Similar chemotherapy is administered for stage IV disease or if a cancer progresses and metastasis develops. Results show response rates of about 20%. A response is a temporary regression of the cancer in response to the chemotherapy. Unfortunately, these patients eventually succumb to the disease. Clinical trials have now shown that the results can be improved with the addition of another agent to this regimen. Irinotecan does not seem to increase toxicity but has improved response rates to 39%, added two to three months to disease free survival, and prolonged overall survival by a little more than two months.
Most alternative therapies have not been studied in clinical trials. Large doses of vitamins, fiber, and green tea are among therapies tried. A 2003 report on a large Harvard University study showed that people who took multivitamins for at least 15 years had a 34% reduction in risk of rectal cancer. Before initiating any alternative therapies, the patient should consult his or her physician to be sure that these therapies do not complicate or interfere with the recommended therapy.
Prognosis is the long-term outlook or survival after therapy. Overall, about 50% of patients treated for colon and rectal cancer survive the disease. As expected, the survival rates are dependent upon the stage of the cancer at the time of diagnosis, making early detection crucial.
About 15% of patients present with stage I disease, or are diagnosed with Stage I disease when they initially visit a doctor, and 85-90% survive. Stage II represents 20-30% of cases and 65-75% survive; 30-40% comprise the stage III presentation, of which 55% survive. The remaining 20-25% present with stage IV disease and are rarely cured.
There is not an absolute method for preventing colon or rectal cancer. An individual can lessen risk or identify the precursors of colon and rectal cancer. The patient with a familial history can enter screening and surveillance programs earlier than the general population. High-fiber diets and vitamins, avoiding obesity, and staying active lessen the risk. In fact, a 2003 report said that vigorous exercise (to the point of sweating or feeling out of breath) lowered risk of rectal cancer by nearly 40% compared to those who exercised less. Avoiding cigarettes and alcohol may be helpful. By controlling these environmental factors, an individual can lessen risk and to this degree prevent the disease.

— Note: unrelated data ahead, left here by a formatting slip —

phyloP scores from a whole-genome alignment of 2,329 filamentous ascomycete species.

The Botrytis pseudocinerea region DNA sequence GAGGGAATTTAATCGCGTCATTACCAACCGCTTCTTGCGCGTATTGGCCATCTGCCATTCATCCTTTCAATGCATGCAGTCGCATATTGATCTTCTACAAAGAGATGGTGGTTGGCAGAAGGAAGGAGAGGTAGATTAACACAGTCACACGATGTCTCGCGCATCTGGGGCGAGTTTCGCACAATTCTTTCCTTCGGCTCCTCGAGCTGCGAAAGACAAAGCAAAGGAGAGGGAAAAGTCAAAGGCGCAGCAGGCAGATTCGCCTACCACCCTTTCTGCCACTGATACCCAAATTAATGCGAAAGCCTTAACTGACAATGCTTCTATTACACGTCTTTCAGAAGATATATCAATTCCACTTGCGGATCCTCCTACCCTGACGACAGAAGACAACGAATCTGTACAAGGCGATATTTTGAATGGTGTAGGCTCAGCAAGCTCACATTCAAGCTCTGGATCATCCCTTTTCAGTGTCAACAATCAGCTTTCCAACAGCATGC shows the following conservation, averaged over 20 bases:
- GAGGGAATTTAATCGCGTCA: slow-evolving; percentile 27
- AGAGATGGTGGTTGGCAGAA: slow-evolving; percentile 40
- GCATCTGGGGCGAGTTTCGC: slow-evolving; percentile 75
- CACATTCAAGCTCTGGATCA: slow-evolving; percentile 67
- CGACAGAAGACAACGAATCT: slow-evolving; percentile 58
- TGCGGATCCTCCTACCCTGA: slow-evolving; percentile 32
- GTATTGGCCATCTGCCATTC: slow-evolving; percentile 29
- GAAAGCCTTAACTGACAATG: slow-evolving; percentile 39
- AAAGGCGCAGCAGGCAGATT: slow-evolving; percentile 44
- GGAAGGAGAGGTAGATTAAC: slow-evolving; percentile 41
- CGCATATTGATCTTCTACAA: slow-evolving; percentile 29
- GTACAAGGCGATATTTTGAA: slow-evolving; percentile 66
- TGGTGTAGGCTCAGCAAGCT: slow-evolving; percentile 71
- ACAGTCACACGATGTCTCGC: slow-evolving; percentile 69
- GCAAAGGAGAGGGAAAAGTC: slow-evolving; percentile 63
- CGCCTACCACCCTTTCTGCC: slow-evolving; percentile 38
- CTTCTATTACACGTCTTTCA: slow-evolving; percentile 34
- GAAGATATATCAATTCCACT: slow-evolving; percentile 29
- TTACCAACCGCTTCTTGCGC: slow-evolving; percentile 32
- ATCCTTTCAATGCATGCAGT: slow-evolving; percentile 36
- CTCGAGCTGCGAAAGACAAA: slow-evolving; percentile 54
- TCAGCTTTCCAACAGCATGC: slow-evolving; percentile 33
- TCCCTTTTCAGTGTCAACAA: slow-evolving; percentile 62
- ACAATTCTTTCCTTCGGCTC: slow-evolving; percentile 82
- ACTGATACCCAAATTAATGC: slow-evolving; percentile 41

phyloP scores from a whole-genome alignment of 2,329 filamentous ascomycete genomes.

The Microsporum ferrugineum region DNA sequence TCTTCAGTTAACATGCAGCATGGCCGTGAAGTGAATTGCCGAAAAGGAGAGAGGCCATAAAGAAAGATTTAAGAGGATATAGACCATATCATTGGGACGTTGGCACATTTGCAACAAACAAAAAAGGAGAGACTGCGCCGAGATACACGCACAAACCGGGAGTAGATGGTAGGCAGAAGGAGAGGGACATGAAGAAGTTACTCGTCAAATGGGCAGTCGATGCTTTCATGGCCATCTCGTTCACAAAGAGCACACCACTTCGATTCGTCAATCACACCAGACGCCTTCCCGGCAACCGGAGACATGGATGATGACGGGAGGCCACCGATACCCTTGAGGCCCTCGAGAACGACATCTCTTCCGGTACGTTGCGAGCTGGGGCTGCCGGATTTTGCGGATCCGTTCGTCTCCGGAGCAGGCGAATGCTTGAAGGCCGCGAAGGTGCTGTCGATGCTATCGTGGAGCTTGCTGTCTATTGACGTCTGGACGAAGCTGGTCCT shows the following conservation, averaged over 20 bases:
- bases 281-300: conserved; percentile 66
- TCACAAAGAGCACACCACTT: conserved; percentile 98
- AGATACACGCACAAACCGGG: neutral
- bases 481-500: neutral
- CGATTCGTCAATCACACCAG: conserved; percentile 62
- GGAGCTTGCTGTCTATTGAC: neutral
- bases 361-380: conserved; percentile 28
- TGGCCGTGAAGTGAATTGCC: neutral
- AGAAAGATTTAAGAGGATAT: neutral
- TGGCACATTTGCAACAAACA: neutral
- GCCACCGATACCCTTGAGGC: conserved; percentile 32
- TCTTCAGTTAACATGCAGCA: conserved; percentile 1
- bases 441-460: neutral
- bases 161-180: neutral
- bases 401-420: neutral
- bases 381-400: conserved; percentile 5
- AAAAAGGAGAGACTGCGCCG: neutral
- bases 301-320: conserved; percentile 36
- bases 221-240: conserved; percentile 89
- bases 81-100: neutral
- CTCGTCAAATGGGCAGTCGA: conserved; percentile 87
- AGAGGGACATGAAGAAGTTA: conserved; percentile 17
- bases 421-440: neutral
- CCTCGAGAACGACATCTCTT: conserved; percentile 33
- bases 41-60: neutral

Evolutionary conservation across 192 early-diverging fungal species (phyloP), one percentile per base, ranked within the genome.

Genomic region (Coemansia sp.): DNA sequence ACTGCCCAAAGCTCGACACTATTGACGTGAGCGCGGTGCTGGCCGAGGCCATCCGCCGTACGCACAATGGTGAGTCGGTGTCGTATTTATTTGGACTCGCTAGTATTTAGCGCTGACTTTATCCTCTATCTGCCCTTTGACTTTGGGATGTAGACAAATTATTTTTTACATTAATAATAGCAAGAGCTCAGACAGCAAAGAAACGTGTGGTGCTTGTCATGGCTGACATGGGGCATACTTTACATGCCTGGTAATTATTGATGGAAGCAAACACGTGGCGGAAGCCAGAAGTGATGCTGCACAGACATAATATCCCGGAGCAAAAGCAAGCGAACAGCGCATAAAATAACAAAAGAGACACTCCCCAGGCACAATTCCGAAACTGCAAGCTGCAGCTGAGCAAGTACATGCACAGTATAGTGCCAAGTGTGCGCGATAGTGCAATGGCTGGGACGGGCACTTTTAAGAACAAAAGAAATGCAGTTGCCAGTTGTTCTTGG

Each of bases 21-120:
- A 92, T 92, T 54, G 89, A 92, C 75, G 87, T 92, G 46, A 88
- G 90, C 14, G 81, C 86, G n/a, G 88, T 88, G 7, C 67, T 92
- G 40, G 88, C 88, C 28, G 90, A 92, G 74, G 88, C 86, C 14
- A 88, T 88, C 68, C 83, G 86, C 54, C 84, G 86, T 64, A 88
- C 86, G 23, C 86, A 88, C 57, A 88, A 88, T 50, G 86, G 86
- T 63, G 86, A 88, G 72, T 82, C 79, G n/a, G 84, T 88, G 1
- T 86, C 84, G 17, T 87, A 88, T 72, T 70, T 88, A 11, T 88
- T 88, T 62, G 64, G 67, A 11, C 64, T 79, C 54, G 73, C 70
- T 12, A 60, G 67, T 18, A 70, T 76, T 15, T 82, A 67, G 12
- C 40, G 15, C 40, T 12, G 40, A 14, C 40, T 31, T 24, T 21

Adenocarcinoma — Type of cancer beginning in glandular epithelium.
Adjuvant therapy — Treatment involving radiation, chemotherapy (drug treatment), or hormone therapy, or a combination of all three given after the primary treatment for the possibility of residual microscopic disease.
Anastomosis — Surgical re-connection of the ends of the bowel after removal of a portion of the bowel.
Anemia — The condition caused by too few circulating red blood cells, often manifest in part by fatigue.
Carcinogens — Substances in the environment that cause cancer, presumably by inducing mutations, with prolonged exposure.
Defecation — The act of having a bowel movement.
Epithelium — Cells composing the lining of an organ.
Lymph nodes — Cellular filters through which lymphatics flow.
Lymphatics — Channels that are conduits for lymph.
Malignant — Cells that have been altered such that they have lost normal control mechanisms and are capable of local invasion and spread to other areas of the body.
Metastasis — Site of invasive tumor growth that originated from a malignancy elsewhere in the body.
Mutation — A change in the genetic makeup of a cell that may occur spontaneously or be environmentally induced.
Occult blood — Presence of blood that cannot be appreciated visually.
Polyps — Localized growths of the epithelium that can be benign, pre-cancerous, or harbor malignancy.
Resect — To remove surgically.
Sacrum — Posterior bony wall of the pelvis.
Systemic — Referring to throughout the body.
By undergoing appropriate screening when uncontrollable genetic risk factors have been identified, an individual may be rewarded by the identification of benign polyps that can be treated as opposed to having these growths degenerate into a malignancy.
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American Cancer Society. 1599 Clifton Road NE, Atlanta, GA 30329. (800)ACS-2345. Lt; http://www.cancer.org.
Cancer Information Service of the NCI. 9000 Rockville Pike, Building 31, Suite 10A18, Bethesda, MD 20892. (800) 4-CANCER. http://wwwicic.nci.nih.gov.
Colon Cancer Alliance. http://www.ccalliance.org.